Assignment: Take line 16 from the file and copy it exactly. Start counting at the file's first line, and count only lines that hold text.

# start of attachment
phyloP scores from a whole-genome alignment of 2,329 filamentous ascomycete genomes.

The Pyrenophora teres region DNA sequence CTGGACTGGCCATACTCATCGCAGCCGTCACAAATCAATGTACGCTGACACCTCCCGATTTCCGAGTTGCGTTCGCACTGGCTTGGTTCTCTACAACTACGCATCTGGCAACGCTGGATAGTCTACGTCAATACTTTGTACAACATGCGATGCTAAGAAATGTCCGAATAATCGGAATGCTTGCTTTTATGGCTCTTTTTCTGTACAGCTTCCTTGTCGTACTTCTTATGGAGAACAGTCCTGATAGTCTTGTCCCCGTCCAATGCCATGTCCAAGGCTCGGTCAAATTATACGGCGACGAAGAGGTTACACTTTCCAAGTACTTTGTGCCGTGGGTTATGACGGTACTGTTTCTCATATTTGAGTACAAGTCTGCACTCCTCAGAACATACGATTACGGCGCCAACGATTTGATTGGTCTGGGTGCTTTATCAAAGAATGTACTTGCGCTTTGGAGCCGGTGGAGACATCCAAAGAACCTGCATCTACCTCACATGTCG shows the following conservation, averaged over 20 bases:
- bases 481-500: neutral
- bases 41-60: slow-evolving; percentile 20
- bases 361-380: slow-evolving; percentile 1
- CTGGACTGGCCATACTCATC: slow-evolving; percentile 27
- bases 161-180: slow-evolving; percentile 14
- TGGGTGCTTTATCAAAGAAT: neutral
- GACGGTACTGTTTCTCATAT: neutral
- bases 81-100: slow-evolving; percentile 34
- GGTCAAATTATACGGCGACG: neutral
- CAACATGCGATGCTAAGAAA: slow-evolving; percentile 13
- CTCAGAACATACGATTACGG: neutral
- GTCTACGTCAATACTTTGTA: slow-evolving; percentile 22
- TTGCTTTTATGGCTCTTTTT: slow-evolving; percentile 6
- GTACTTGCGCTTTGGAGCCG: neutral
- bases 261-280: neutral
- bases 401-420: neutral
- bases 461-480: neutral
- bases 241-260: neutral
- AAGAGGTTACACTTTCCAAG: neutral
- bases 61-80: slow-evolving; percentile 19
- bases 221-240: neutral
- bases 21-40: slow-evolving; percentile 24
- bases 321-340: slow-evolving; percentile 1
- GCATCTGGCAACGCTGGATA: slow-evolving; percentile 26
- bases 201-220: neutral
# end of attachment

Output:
- GTACTTGCGCTTTGGAGCCG: neutral